Mitsubishi this week unveiled the e-Evolution concept all-electric high performance SUV. The e-Evolution prototype, which Mitsubishi describes as demonstrating the company’s new direction in sport utility vehicles, electric vehicles, and connected mobility, is a big step forward for an automaker that was early to the electric vehicle space but has recently fallen a step behind.
Mitsubishi earned plaudits for the 2009 launch of the all-electric i-MiEV, which is considered the world’s first modern-day highway-capable mass production electric vehicle. In the U.S., though, the subcompact never enjoyed significant sales or garnered much love. Burdened with a cramped interior, modest exterior, and range of only 62 miles, American sales have been downright abysmal.
With the electric vehicle market today growing by leaps and bounds, many industry-watchers have been wondering when the EV pioneer would get back in the game. Although Mitsubishi’s e-Evolution remains a concept prototype, all indications are that the company is on the right track.
Taking a page from Tesla’s playbook, Mitsubishi emphasizes styling and performance capabilities. For example, leveraging the design freedom afforded to vehicles without space-consuming internal combustion engines and the accompanying mechanical systems, the e-Evolution sports a vast digital dashboard, sharply slanted front windshield, short overhangs, and high ground clearance.
With regard to handling and performance, Mitsubishi’s concept vehicle provides 4-wheel drive via three electric motors, one for each rear wheel and a shared motor for the front wheels. The triple-motor system uses advanced sensors and other technology to provide superior cornering and traction performance in a system called Super All-Wheel Control.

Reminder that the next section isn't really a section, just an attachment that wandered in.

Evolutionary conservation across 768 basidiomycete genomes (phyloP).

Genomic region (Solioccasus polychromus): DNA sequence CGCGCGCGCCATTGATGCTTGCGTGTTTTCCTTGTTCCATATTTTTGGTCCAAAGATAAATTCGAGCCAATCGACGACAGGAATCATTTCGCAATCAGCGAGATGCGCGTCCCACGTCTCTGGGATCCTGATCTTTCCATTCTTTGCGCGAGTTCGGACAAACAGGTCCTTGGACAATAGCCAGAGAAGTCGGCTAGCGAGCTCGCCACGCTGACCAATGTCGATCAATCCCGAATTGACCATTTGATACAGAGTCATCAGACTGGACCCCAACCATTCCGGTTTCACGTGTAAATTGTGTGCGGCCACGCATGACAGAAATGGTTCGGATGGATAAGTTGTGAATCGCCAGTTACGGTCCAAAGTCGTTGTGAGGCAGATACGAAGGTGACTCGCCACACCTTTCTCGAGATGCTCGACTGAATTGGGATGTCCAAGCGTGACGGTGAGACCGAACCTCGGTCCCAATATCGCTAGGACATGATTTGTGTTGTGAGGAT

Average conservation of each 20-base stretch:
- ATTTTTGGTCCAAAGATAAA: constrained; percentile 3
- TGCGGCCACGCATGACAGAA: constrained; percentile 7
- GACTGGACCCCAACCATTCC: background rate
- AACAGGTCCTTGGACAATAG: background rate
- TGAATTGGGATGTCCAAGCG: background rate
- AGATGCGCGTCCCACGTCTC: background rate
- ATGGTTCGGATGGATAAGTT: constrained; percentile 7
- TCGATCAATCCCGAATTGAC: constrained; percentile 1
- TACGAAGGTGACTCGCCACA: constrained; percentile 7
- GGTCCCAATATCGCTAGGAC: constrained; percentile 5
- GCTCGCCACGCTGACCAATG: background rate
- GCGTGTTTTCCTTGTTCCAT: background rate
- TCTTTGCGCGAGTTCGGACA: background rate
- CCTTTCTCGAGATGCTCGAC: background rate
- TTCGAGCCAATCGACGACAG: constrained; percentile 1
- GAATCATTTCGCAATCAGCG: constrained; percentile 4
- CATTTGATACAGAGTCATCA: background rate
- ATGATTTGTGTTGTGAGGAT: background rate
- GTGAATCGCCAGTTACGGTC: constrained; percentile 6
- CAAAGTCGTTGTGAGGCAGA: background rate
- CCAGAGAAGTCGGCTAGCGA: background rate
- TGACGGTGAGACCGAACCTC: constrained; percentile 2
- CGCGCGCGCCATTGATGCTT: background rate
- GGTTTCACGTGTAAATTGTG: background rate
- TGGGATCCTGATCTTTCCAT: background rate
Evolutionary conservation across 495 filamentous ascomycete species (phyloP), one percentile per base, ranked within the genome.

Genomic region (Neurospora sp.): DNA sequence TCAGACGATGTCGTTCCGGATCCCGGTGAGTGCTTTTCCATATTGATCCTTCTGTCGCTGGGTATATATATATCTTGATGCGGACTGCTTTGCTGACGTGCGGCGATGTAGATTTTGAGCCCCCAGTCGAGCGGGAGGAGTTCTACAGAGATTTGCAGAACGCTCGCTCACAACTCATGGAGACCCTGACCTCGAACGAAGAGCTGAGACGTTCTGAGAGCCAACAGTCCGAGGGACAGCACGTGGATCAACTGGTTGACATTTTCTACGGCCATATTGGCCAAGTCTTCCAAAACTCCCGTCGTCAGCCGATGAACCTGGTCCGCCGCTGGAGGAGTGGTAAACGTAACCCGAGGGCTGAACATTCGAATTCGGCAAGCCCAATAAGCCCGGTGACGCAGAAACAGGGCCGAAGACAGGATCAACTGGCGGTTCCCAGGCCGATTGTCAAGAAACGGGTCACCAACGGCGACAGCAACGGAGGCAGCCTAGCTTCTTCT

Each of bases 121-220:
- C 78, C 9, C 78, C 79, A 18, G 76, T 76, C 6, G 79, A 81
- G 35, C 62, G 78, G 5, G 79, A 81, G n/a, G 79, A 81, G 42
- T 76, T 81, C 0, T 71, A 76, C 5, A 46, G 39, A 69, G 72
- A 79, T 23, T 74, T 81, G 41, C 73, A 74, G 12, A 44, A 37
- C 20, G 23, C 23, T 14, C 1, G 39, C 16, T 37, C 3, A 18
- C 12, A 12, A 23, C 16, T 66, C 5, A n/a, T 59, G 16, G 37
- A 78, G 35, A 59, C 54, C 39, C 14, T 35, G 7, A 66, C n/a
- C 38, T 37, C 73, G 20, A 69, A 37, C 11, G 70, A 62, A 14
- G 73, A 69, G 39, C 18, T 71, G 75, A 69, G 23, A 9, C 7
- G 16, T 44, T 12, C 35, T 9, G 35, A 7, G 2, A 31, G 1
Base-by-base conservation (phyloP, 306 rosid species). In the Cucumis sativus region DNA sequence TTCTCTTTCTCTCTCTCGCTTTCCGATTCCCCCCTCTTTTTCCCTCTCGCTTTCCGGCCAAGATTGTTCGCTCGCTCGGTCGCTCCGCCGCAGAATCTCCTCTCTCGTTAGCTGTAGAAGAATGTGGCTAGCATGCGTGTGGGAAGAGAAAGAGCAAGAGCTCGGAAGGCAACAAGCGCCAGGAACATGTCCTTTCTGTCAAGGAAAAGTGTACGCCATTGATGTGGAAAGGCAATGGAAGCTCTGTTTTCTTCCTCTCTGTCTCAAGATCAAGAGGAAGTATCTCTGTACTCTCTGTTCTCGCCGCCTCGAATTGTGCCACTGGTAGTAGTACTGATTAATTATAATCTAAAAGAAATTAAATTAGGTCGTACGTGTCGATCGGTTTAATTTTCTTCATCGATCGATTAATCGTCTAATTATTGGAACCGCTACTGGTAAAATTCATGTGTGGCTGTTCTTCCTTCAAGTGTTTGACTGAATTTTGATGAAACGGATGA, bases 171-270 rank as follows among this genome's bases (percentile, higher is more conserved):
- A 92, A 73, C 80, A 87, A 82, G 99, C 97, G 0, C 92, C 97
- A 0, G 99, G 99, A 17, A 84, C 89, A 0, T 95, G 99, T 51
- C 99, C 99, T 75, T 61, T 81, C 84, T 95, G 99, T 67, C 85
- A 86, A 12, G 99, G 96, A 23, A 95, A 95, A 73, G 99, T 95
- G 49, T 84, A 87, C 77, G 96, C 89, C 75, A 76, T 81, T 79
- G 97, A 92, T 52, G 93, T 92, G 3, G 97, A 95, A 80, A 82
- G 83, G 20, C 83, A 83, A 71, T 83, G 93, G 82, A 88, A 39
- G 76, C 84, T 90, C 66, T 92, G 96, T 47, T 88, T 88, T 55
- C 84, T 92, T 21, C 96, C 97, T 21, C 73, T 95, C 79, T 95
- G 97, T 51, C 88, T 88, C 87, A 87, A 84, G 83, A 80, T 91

As reported in Automotive News, Mitsubishi’s general manager for product strategy Vincent Cobee said:
[The e-Volution] is just trying to tickle your intellect and say “an EV is not an apology car, it’s the future of transportation.” This is one example to provoke folks but it is also clearly a symbol of where we want to go from a product development point of view.
Specifications such as range and battery size are not yet available, but based on the competition Mitsubishi will likely target at least 300 miles of range with a battery no smaller than 85 kWh. As for the type of plug Mitsubishi will use for fast charging, based on the company’s experience with the CHAdeMO direct current technology in the i-MiEV it’s a safe bet that plug will appear on the production vehicle along with the industry-standard J1772 Level 2 plug.
Further enhancing CHAdeMO’s chances is the fact that Mitsubishi is in the same corporate family as Nissan, whose 250,000+ Leafs use CHAdeMO. Finally, using CHAdeMO will enable Mitsubishi to leverage the nationwide network of DC fast chargers that Nissan has deployed at its dealerships and retail locations with EVgo to support Nissan’s No Charge To Charge program, under which Nissan customers get up to two years of free charging.
While the CHAdeMO chargers currently deployed in the U.S. supply up to 50 kW of power, the next generation of chargers is expected to deliver 150 kW, with the following generation after that expected to supply 350 kW. This is important because the coming wave of EVs will have large batteries, necessitating faster fast charging than is generally available today. At 150 kW, a 300-mile range EV would be expected to charge from empty to 80 percent in about a half hour, though with such a long range the vast majority of charging for nearly all drivers will be Level 2 charging overnight or while at work.